Chefs plan and organise the preparation and cooking of food in dining and catering establishments.

Specialisations: Chef de Partie, Commis Chef, Demi Chef, Second Chef, Sous Chef.

You usually need an apprenticeship in commercial cookery to work as a Chef.

Tasks

  • planning menus, estimating food and labour costs, and ordering food supplies
  • monitoring quality of dishes at all stages of preparation and presentation
  • discussing food preparation issues with Managers, Dietitians and kitchen and waiting staff
  • demonstrating techniques and advising on cooking procedures
  • preparing and cooking food
  • explaining and enforcing hygiene regulations
  • may select and train staff
  • may freeze and preserve foods

All Chefs

  • $1,250 Weekly Pay
  • Very strong Future Growth
  • Unavailable Unemployment
  • 101,000 workers Employment Size
  • High skill Skill level rating
  • 72% Full-Time Full-Time Share
  • 46 hours Average full-time
  • 35 years Average age
  • 25% female Gender Share

The number of people working as Chefs (in their main job) grew very strongly over 5 years:
from 80,200 in 2014 to 101,000 in 2019.

Caution: The Australian jobs market is changing in response to the COVID-19 pandemic. These estimates do not take account of the impact of COVID-19. They may not reflect the current jobs market and should be used and interpreted with extreme caution.

  • Size: This is a very large occupation.
  • Location: Chefs work in many regions of Australia.
  • Industries: Most work in Accommodation and Food Services; Health Care and Social Assistance; and Arts and Recreation Services.
  • Earnings: Full-time workers on an adult wage earn around $1,250 per week (below the average of $1,460). Earnings tend to be lower when starting out and higher as experience grows.
  • Full-time: Many work full-time (72%, higher than the average of 66%).
  • Hours: Full-time workers spend around 46 hours per week at work (compared to the average of 44 hours).
  • Age: The average age is 35 years (compared to the average of 40 years).
  • Gender: 25% of workers are female (compared to the average of 48%).

Employment Outlook

Number of Workers

Caution: The 2019 employment projections do not take account of any impact caused by the COVID-19 pandemic and are therefore no longer reflective of current labour market conditions. As such, they should be used, and interpreted, with extreme caution. Source: ABS Labour Force Survey, National Skills Commission trend data to May 2019 and projections to 2024.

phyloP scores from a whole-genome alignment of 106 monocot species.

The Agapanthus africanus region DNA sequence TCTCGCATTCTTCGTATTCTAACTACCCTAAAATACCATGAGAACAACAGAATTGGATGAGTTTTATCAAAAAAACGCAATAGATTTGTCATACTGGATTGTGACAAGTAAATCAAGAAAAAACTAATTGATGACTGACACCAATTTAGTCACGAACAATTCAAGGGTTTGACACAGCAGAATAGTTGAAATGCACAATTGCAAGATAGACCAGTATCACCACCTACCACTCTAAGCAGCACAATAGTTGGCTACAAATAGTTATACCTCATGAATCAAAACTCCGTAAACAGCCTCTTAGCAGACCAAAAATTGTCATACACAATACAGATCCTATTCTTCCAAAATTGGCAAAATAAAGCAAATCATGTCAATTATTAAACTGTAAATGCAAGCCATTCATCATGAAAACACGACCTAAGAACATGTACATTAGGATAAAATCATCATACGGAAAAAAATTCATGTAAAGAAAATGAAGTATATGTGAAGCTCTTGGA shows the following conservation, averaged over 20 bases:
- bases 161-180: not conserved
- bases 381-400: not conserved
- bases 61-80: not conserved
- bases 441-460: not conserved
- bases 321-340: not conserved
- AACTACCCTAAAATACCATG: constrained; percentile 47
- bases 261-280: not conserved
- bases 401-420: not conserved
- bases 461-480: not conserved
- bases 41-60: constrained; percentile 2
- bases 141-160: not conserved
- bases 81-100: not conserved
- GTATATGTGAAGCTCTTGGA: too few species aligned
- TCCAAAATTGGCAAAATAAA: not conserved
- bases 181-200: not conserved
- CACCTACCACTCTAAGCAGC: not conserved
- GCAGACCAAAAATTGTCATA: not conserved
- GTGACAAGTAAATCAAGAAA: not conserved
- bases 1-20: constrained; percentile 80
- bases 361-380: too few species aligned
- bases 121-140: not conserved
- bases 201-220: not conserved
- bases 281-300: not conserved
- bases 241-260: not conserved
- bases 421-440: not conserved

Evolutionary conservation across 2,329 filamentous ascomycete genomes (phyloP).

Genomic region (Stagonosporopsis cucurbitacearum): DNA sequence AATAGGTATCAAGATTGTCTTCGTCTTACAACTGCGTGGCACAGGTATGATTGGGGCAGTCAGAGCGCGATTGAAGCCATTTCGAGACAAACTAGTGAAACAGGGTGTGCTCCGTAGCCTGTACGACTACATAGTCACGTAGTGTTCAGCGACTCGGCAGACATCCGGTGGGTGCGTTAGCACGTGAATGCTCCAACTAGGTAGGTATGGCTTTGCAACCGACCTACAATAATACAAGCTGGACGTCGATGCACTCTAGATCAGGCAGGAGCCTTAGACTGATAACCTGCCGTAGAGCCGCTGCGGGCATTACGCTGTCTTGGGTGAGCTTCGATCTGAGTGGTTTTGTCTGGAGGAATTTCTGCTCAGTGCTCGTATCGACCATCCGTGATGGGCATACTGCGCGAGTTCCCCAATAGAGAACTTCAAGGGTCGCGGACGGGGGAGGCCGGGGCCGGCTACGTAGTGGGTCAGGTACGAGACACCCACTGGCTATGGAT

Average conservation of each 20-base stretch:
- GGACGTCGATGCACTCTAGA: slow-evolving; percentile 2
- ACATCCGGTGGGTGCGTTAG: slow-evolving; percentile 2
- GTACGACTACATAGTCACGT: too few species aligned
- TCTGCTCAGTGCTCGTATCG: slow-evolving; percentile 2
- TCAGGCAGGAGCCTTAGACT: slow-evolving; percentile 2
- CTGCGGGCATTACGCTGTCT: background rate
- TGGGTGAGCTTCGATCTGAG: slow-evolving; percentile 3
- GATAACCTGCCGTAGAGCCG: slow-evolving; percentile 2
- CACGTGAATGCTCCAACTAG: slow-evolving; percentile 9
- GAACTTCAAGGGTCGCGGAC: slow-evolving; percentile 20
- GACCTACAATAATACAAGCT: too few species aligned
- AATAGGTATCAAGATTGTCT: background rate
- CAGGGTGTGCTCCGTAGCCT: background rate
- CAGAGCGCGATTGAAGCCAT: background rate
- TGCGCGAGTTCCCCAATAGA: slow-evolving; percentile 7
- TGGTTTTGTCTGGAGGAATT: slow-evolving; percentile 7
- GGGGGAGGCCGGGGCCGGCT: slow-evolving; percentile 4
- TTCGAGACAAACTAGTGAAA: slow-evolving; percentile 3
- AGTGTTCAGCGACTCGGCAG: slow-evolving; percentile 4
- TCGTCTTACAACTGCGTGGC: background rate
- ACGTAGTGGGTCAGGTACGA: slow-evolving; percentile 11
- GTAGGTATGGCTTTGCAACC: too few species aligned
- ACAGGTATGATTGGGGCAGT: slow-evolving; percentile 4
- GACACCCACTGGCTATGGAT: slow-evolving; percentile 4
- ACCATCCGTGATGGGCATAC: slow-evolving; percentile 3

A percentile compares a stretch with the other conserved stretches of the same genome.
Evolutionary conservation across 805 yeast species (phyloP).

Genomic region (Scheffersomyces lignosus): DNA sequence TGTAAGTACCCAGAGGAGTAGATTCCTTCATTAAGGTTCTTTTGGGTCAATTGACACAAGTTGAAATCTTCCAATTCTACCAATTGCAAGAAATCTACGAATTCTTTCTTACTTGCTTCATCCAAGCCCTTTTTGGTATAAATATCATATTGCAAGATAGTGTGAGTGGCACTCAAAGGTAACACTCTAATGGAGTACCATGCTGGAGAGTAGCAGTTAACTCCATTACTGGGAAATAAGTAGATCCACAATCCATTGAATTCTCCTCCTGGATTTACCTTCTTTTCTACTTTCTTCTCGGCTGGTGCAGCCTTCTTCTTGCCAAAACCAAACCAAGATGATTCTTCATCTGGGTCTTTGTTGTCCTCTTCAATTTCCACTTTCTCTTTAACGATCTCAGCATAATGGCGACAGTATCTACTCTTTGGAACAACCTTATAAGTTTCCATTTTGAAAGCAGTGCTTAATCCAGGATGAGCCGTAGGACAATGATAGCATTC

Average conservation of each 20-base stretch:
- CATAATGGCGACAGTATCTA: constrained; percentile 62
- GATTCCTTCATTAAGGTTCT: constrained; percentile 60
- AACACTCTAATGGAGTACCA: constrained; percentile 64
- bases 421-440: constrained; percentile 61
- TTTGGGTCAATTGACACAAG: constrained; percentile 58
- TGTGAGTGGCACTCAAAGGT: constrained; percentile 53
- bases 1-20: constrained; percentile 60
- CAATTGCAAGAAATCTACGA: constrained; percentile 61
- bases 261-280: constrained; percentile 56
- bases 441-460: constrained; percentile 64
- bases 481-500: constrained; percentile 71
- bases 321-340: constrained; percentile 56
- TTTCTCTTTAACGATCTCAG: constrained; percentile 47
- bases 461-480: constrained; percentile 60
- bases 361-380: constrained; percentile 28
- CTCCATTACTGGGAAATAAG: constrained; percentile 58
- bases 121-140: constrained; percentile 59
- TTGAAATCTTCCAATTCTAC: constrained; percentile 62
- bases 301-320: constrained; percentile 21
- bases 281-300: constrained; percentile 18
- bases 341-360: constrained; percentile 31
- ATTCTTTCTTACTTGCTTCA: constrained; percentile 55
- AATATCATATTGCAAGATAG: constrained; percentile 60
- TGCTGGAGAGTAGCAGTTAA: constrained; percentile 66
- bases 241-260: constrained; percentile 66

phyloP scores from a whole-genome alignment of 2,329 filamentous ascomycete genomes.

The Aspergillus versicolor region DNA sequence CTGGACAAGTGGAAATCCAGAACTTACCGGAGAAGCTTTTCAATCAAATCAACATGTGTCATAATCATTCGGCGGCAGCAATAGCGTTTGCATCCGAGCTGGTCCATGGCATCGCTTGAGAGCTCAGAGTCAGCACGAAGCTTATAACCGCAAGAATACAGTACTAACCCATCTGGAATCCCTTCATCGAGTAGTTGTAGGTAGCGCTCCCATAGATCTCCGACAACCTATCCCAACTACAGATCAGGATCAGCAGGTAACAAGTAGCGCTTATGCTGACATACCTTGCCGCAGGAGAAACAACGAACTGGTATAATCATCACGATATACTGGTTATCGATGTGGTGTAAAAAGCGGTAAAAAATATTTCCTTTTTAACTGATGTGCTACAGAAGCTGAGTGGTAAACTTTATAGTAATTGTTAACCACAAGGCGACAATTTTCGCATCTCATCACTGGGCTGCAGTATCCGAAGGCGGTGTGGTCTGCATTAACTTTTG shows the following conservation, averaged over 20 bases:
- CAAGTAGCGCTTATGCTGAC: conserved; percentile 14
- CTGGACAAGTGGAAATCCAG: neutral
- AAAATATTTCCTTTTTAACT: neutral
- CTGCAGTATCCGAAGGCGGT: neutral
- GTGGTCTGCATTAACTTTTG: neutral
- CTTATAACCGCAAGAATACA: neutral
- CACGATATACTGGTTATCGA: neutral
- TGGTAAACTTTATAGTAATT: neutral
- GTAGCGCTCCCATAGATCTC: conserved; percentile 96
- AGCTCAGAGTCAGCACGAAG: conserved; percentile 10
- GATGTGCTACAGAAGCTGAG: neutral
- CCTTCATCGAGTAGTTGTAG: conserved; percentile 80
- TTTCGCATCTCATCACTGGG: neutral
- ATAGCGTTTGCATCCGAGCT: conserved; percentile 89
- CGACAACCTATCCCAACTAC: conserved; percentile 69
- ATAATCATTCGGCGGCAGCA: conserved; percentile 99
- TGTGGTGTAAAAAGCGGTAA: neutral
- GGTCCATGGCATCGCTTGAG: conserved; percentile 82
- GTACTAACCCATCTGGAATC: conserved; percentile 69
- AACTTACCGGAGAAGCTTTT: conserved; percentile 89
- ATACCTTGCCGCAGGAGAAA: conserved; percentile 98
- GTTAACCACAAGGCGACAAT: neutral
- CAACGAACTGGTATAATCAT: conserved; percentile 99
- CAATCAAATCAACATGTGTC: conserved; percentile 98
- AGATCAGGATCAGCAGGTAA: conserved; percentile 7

YearNumber of Workers
200966600
201068200
201169800
201282500
201376400
201480200
201585400
201692500
201792500
2018102800
2019101000
2024117300

Weekly Earnings

Weekly Earnings (Before Tax)

Source: Based on ABS Survey of Employee Earnings and Hours (cat. no. 6306.0), May 2018, Customised Report. Median weekly total cash earnings for full-time non-managerial employees paid at the adult rate. Earnings are before tax and include amounts salary sacrificed. Earnings can vary greatly depending on the skills and experience of the worker and the demands of the role. These figures should be used as a guide only, not to determine a wage rate.
EarningsChefsAll Jobs Average
Full-Time Earnings12501460

Main Industries

Main Employing Industries (% Share)

Source: Based on ABS Census 2016, Customised Report. Industries are based on the Australian and New Zealand Standard Industrial Classification (ANZSIC 06).
Main Employing IndustriesIndustry (% share)
Accommodation and Food Services84.4
Health Care and Social Assistance5.2
Arts and Recreation Services2.3
Manufacturing1.6
Other Industries6.5

States and Territories

  • NSW

  • VIC

  • QLD

  • SA

  • TAS

  • NT

  • ACT

Employment by State and Territory (% Share)

Source: Based on ABS Census 2016, Customised Report. Share of workers across Australian States and Territories, in this job compared to the all jobs average.
StateChefsAll Jobs Average
NSW32.831.6
VIC26.825.6
QLD18.720.0
SA6.27.0